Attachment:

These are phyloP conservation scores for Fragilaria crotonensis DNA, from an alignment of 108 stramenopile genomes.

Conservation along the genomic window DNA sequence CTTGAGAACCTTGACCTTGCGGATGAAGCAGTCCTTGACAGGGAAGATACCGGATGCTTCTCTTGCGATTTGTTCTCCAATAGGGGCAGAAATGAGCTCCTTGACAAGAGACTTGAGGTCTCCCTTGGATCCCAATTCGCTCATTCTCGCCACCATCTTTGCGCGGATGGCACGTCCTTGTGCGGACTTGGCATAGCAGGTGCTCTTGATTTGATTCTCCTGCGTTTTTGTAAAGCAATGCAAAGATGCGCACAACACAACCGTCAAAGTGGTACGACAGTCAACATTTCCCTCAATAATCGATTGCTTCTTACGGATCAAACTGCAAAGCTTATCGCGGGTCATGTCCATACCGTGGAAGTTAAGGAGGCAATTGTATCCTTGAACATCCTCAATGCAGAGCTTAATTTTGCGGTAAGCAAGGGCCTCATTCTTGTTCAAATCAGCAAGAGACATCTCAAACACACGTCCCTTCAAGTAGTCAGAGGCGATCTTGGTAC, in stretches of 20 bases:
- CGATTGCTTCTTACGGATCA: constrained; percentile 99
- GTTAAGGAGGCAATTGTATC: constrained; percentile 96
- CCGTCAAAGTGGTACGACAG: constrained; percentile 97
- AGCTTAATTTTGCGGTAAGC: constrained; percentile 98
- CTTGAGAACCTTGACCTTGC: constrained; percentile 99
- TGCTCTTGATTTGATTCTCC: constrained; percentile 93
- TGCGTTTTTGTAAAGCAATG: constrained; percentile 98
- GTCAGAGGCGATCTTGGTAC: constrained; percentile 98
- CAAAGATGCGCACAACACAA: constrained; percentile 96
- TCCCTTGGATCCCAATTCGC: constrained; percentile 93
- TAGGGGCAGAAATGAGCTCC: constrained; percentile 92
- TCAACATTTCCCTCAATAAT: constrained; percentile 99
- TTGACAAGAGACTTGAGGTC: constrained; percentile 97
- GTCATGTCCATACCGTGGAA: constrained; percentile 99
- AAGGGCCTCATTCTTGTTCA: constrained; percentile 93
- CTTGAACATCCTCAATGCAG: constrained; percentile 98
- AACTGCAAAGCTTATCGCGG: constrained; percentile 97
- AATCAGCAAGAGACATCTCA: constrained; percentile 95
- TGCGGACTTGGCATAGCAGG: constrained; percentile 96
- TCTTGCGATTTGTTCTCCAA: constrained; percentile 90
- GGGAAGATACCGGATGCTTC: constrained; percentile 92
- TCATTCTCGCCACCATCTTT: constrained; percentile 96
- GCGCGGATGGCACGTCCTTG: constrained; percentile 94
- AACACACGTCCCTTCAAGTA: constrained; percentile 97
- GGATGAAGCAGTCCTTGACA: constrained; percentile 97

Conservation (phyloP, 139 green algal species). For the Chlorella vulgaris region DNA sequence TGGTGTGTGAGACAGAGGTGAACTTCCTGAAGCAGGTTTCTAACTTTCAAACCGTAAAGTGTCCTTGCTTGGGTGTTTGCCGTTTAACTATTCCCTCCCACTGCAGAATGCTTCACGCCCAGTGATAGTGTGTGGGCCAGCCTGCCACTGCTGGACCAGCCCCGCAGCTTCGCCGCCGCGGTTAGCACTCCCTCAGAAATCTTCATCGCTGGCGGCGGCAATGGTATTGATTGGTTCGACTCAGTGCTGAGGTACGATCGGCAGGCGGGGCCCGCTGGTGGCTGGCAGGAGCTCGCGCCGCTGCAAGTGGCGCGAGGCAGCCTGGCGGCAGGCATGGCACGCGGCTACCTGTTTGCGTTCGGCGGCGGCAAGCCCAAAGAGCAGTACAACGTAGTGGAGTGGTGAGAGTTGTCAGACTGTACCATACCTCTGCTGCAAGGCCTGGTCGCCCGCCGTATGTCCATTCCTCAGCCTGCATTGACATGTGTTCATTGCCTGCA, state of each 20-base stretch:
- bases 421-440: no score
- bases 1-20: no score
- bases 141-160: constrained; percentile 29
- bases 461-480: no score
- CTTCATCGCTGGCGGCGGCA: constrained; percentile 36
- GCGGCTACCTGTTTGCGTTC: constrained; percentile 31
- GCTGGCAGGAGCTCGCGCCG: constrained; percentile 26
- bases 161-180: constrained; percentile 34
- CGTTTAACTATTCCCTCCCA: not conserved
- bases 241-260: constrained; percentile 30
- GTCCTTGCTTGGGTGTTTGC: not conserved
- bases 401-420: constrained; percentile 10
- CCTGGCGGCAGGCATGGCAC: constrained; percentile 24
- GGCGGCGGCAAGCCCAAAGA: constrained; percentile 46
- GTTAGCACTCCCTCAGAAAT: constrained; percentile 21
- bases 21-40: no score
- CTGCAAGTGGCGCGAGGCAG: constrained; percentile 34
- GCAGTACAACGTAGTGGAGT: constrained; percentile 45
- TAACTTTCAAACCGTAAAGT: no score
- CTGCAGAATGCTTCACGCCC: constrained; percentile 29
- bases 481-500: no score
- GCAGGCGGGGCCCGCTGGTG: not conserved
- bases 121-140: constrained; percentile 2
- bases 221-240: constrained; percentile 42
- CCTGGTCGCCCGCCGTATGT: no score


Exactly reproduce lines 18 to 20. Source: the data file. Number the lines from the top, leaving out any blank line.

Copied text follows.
- CTTGAACATCCTCAATGCAG: constrained; percentile 98
- AACTGCAAAGCTTATCGCGG: constrained; percentile 97
- AATCAGCAAGAGACATCTCA: constrained; percentile 95